Although this embodiment is simple to implement, it will be spectrally inefficient since during subframes when the control region of the main carrier has less than the maximum number of characters, unused characters will be in the virtual carrier.

In another embodiment, the number of symbols in the control region of the primary carrier are explicitly signaled in the virtual carrier itself. After the number of characters in the control region of the main carrier becomes known, the number of characters in the virtual carrier can be calculated by subtracting the total number of characters in the subframe from this number.

In one example, an explicit indication of the size of the primary carrier control area is provided using some information bits in the virtual carrier management area. In other words, an explicit signaling message is inserted at a predetermined position in the virtual carrier control area 502.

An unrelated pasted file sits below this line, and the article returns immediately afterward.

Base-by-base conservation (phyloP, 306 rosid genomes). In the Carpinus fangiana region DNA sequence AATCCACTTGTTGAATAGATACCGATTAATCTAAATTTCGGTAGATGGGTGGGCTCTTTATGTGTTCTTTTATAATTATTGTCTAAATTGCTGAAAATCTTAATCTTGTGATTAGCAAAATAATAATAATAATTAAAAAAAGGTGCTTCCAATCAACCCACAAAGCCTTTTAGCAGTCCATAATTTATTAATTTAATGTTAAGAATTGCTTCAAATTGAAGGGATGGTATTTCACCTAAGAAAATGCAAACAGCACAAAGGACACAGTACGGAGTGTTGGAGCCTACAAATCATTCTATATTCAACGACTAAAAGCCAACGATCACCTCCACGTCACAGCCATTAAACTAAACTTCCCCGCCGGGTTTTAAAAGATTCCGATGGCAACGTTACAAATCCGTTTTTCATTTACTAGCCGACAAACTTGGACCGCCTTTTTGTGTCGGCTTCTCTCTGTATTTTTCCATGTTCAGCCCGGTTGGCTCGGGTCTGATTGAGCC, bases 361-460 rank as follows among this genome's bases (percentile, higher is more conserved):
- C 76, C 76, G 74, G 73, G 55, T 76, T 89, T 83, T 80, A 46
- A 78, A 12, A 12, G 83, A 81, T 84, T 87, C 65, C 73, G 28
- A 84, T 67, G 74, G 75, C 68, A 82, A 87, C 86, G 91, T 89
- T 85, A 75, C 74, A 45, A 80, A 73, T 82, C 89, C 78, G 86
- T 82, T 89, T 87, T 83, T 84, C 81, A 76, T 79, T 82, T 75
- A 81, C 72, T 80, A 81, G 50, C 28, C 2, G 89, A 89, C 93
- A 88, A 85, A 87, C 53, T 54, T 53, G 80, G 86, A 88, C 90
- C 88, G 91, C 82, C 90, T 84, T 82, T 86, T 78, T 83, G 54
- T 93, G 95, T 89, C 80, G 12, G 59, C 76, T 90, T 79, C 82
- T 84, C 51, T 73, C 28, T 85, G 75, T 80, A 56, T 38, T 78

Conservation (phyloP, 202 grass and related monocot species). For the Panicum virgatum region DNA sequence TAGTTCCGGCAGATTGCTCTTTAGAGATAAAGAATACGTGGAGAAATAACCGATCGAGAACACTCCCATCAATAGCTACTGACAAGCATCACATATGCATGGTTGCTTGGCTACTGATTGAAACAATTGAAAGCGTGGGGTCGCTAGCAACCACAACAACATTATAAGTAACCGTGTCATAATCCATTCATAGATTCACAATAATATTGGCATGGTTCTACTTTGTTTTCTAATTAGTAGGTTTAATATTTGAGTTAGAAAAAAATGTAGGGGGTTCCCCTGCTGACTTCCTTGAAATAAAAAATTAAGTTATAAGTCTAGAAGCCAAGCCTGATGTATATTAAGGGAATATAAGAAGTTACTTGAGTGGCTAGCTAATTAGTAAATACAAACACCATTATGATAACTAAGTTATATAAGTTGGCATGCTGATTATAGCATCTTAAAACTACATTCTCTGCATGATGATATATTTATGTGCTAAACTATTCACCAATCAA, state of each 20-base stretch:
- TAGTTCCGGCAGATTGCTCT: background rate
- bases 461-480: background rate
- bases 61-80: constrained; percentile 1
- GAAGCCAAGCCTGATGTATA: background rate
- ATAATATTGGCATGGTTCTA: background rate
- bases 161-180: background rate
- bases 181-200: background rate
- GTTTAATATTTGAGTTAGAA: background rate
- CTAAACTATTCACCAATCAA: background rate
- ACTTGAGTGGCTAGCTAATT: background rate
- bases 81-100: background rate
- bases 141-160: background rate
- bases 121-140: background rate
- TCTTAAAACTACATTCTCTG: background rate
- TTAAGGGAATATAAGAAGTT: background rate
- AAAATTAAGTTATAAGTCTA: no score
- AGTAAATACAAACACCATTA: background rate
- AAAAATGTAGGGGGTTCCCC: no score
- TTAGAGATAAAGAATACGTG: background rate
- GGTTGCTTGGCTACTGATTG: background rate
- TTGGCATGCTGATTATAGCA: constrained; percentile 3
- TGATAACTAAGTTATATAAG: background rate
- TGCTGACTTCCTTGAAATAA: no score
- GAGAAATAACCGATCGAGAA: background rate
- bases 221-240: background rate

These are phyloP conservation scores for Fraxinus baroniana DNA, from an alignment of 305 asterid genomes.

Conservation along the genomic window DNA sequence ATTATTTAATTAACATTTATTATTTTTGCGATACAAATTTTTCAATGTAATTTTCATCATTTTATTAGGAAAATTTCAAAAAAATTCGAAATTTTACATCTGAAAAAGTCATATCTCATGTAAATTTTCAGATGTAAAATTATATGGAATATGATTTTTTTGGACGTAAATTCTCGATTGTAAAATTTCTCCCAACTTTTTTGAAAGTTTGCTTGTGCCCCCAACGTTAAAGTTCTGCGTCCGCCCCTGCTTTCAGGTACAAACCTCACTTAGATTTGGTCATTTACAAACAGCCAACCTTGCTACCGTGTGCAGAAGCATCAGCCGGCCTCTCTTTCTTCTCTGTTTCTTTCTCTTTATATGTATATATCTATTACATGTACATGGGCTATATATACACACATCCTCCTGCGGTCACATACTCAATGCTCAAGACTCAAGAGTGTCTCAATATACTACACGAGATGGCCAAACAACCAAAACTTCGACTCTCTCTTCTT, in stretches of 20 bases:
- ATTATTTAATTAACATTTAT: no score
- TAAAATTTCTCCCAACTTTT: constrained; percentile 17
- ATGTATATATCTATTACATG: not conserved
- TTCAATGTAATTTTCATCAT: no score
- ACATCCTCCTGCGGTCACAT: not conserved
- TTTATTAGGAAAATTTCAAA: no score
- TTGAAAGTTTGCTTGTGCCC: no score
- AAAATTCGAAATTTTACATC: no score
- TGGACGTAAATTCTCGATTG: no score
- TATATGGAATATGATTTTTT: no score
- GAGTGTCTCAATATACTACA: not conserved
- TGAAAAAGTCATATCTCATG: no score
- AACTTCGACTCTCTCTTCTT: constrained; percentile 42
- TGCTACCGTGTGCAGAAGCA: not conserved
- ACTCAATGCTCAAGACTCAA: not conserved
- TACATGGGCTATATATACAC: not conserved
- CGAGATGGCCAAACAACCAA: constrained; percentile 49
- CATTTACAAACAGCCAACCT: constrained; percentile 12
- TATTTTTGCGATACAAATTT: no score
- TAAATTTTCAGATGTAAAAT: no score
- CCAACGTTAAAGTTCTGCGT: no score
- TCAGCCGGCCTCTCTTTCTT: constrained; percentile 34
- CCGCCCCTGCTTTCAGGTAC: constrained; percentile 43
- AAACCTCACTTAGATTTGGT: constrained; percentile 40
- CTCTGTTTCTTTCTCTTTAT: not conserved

This predetermined position is known to each terminal configured to receive data on a virtual carrier.

In another example, the virtual carrier includes a predetermined signal, the location of which shows the number of characters in the control area of the main carriers. For example, a predetermined signal can be transmitted in one of three pre-allocated blocks of resource elements. When the terminal receives a subframe, it scans a predetermined signal. If the specified signal is detected in the first block of resource elements, then this indicates that the control region of the main carrier contains one symbol; if a predetermined signal is detected in the second block of resource elements, this indicates that the control region of the main carrier contains two characters, and if a predetermined signal is detected in the third block of resource elements, it indicates that the control region of the main carrier contains three characters.